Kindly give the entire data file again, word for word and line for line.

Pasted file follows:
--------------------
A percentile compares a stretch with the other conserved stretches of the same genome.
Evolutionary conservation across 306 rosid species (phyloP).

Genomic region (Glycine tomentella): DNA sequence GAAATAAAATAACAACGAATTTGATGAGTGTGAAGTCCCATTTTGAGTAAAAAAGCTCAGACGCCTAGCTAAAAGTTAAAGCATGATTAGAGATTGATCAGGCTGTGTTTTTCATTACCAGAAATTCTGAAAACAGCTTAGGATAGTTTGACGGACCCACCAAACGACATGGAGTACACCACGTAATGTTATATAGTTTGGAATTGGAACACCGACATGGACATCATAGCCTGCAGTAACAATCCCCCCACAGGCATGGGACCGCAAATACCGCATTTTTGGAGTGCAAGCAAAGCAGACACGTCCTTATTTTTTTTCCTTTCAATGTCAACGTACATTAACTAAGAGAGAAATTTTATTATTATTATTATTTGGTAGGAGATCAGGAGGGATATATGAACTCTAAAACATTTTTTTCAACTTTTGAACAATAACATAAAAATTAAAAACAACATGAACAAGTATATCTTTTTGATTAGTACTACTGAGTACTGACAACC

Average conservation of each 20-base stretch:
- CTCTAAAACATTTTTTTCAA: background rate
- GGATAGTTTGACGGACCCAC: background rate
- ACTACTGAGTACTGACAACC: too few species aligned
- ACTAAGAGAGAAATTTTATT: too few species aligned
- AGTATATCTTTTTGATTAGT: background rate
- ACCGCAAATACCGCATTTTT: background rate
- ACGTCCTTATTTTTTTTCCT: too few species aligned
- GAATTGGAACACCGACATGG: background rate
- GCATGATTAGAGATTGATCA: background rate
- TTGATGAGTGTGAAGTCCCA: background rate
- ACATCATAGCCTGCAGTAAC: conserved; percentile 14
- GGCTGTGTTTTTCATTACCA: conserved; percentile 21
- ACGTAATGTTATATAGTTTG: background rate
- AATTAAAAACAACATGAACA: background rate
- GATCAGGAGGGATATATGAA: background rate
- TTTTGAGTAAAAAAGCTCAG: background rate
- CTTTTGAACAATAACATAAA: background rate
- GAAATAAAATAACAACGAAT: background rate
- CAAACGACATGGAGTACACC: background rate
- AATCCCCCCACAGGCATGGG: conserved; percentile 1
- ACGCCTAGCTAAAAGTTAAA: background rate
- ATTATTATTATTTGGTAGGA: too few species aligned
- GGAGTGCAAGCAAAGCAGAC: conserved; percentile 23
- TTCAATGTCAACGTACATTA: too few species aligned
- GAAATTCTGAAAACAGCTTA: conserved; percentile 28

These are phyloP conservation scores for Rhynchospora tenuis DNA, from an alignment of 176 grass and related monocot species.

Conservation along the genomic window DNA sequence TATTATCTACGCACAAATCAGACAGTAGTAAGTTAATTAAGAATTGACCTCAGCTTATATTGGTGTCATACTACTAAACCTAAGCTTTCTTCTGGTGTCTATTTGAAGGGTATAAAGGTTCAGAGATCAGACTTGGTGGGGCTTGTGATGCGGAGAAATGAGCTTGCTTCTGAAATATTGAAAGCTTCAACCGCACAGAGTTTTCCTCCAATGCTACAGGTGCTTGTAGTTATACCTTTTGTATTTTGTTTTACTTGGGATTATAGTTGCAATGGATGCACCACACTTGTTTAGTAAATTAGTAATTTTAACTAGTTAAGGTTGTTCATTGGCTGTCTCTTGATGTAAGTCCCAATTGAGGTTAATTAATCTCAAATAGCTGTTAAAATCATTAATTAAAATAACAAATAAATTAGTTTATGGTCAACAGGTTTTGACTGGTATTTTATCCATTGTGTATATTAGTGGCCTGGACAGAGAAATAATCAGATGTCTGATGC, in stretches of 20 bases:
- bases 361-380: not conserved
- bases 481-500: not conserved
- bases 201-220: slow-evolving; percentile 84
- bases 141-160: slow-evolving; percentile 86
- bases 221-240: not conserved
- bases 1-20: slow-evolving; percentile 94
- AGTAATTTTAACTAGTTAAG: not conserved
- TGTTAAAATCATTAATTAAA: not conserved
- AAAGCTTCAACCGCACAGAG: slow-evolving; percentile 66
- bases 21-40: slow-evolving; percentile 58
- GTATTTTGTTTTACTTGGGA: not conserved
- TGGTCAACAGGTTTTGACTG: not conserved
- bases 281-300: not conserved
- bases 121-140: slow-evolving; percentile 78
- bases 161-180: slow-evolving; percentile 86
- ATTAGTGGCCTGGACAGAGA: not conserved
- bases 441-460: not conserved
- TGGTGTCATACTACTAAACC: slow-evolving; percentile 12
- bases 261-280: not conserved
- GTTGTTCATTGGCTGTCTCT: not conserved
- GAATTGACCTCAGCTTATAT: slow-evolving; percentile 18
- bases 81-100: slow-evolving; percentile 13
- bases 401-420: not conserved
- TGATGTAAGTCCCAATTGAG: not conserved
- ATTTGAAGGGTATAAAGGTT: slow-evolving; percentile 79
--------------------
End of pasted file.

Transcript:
A percentile compares a stretch with the other conserved stretches of the same genome.
Evolutionary conservation across 306 rosid species (phyloP).

Genomic region (Glycine tomentella): DNA sequence GAAATAAAATAACAACGAATTTGATGAGTGTGAAGTCCCATTTTGAGTAAAAAAGCTCAGACGCCTAGCTAAAAGTTAAAGCATGATTAGAGATTGATCAGGCTGTGTTTTTCATTACCAGAAATTCTGAAAACAGCTTAGGATAGTTTGACGGACCCACCAAACGACATGGAGTACACCACGTAATGTTATATAGTTTGGAATTGGAACACCGACATGGACATCATAGCCTGCAGTAACAATCCCCCCACAGGCATGGGACCGCAAATACCGCATTTTTGGAGTGCAAGCAAAGCAGACACGTCCTTATTTTTTTTCCTTTCAATGTCAACGTACATTAACTAAGAGAGAAATTTTATTATTATTATTATTTGGTAGGAGATCAGGAGGGATATATGAACTCTAAAACATTTTTTTCAACTTTTGAACAATAACATAAAAATTAAAAACAACATGAACAAGTATATCTTTTTGATTAGTACTACTGAGTACTGACAACC

Average conservation of each 20-base stretch:
- CTCTAAAACATTTTTTTCAA: background rate
- GGATAGTTTGACGGACCCAC: background rate
- ACTACTGAGTACTGACAACC: too few species aligned
- ACTAAGAGAGAAATTTTATT: too few species aligned
- AGTATATCTTTTTGATTAGT: background rate
- ACCGCAAATACCGCATTTTT: background rate
- ACGTCCTTATTTTTTTTCCT: too few species aligned
- GAATTGGAACACCGACATGG: background rate
- GCATGATTAGAGATTGATCA: background rate
- TTGATGAGTGTGAAGTCCCA: background rate
- ACATCATAGCCTGCAGTAAC: conserved; percentile 14
- GGCTGTGTTTTTCATTACCA: conserved; percentile 21
- ACGTAATGTTATATAGTTTG: background rate
- AATTAAAAACAACATGAACA: background rate
- GATCAGGAGGGATATATGAA: background rate
- TTTTGAGTAAAAAAGCTCAG: background rate
- CTTTTGAACAATAACATAAA: background rate
- GAAATAAAATAACAACGAAT: background rate
- CAAACGACATGGAGTACACC: background rate
- AATCCCCCCACAGGCATGGG: conserved; percentile 1
- ACGCCTAGCTAAAAGTTAAA: background rate
- ATTATTATTATTTGGTAGGA: too few species aligned
- GGAGTGCAAGCAAAGCAGAC: conserved; percentile 23
- TTCAATGTCAACGTACATTA: too few species aligned
- GAAATTCTGAAAACAGCTTA: conserved; percentile 28

These are phyloP conservation scores for Rhynchospora tenuis DNA, from an alignment of 176 grass and related monocot species.

Conservation along the genomic window DNA sequence TATTATCTACGCACAAATCAGACAGTAGTAAGTTAATTAAGAATTGACCTCAGCTTATATTGGTGTCATACTACTAAACCTAAGCTTTCTTCTGGTGTCTATTTGAAGGGTATAAAGGTTCAGAGATCAGACTTGGTGGGGCTTGTGATGCGGAGAAATGAGCTTGCTTCTGAAATATTGAAAGCTTCAACCGCACAGAGTTTTCCTCCAATGCTACAGGTGCTTGTAGTTATACCTTTTGTATTTTGTTTTACTTGGGATTATAGTTGCAATGGATGCACCACACTTGTTTAGTAAATTAGTAATTTTAACTAGTTAAGGTTGTTCATTGGCTGTCTCTTGATGTAAGTCCCAATTGAGGTTAATTAATCTCAAATAGCTGTTAAAATCATTAATTAAAATAACAAATAAATTAGTTTATGGTCAACAGGTTTTGACTGGTATTTTATCCATTGTGTATATTAGTGGCCTGGACAGAGAAATAATCAGATGTCTGATGC, in stretches of 20 bases:
- bases 361-380: not conserved
- bases 481-500: not conserved
- bases 201-220: slow-evolving; percentile 84
- bases 141-160: slow-evolving; percentile 86
- bases 221-240: not conserved
- bases 1-20: slow-evolving; percentile 94
- AGTAATTTTAACTAGTTAAG: not conserved
- TGTTAAAATCATTAATTAAA: not conserved
- AAAGCTTCAACCGCACAGAG: slow-evolving; percentile 66
- bases 21-40: slow-evolving; percentile 58
- GTATTTTGTTTTACTTGGGA: not conserved
- TGGTCAACAGGTTTTGACTG: not conserved
- bases 281-300: not conserved
- bases 121-140: slow-evolving; percentile 78
- bases 161-180: slow-evolving; percentile 86
- ATTAGTGGCCTGGACAGAGA: not conserved
- bases 441-460: not conserved
- TGGTGTCATACTACTAAACC: slow-evolving; percentile 12
- bases 261-280: not conserved
- GTTGTTCATTGGCTGTCTCT: not conserved
- GAATTGACCTCAGCTTATAT: slow-evolving; percentile 18
- bases 81-100: slow-evolving; percentile 13
- bases 401-420: not conserved
- TGATGTAAGTCCCAATTGAG: not conserved
- ATTTGAAGGGTATAAAGGTT: slow-evolving; percentile 79